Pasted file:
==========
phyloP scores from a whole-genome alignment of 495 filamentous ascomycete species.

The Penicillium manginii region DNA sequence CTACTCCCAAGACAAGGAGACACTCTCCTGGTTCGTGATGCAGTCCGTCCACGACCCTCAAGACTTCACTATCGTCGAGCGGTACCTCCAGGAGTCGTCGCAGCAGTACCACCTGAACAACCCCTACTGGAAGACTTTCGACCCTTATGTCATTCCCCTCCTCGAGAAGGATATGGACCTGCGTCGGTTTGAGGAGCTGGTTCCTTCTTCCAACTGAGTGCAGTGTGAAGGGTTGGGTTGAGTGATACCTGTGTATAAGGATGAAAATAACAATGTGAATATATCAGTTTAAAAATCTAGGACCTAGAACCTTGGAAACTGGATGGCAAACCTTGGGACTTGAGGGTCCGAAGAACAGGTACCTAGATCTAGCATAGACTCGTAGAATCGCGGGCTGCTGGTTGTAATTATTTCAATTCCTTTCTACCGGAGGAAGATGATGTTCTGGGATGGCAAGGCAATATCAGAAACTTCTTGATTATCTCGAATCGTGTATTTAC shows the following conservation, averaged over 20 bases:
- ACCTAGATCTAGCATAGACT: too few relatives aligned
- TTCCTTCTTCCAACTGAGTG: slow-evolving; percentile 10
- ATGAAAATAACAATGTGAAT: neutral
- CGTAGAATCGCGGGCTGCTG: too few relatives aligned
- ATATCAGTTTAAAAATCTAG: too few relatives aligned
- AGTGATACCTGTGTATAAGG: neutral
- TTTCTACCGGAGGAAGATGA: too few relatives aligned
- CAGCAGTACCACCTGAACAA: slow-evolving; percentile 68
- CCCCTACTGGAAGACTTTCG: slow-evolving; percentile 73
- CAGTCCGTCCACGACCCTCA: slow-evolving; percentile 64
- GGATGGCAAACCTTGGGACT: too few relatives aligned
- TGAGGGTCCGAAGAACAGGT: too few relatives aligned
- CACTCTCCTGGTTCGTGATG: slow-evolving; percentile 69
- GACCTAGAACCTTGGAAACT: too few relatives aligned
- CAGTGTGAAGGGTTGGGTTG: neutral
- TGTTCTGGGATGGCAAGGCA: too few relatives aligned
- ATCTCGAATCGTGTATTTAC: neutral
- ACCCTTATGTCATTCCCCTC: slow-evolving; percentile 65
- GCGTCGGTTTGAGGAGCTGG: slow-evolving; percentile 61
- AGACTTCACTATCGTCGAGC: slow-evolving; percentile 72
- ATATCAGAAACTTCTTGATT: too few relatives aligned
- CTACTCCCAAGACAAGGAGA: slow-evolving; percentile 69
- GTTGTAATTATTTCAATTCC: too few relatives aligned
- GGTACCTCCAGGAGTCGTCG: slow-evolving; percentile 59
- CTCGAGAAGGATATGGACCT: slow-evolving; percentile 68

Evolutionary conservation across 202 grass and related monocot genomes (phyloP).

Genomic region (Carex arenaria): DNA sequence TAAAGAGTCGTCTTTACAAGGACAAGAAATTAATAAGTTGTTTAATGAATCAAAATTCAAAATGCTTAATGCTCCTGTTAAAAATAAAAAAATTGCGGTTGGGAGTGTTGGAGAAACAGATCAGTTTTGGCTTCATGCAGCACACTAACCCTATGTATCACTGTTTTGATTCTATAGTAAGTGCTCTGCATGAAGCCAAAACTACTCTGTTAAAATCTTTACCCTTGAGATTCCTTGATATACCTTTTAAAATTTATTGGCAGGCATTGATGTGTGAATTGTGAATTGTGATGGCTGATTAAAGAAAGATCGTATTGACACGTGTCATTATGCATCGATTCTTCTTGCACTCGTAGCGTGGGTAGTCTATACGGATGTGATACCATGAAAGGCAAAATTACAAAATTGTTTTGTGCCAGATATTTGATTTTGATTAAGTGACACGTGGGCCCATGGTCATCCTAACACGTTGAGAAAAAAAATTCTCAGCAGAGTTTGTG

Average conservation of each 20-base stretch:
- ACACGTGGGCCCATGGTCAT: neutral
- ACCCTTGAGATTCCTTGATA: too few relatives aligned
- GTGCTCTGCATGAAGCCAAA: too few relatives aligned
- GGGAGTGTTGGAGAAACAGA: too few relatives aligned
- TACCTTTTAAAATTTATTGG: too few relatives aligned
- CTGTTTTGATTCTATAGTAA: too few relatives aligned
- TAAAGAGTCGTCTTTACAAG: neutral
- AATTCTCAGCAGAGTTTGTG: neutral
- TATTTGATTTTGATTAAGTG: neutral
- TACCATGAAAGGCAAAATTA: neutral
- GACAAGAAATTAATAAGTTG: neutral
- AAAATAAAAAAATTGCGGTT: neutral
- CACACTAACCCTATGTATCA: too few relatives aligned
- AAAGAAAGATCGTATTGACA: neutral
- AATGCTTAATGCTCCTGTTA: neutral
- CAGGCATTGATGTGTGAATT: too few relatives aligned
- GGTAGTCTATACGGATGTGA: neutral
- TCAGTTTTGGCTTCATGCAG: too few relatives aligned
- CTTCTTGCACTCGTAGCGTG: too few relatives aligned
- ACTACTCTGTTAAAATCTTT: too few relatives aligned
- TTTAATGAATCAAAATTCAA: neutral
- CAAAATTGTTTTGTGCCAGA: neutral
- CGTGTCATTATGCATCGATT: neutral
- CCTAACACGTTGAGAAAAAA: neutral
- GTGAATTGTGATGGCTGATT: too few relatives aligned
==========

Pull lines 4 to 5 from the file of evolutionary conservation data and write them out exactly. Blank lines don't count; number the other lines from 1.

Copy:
- TTCCTTCTTCCAACTGAGTG: slow-evolving; percentile 10
- ATGAAAATAACAATGTGAAT: neutral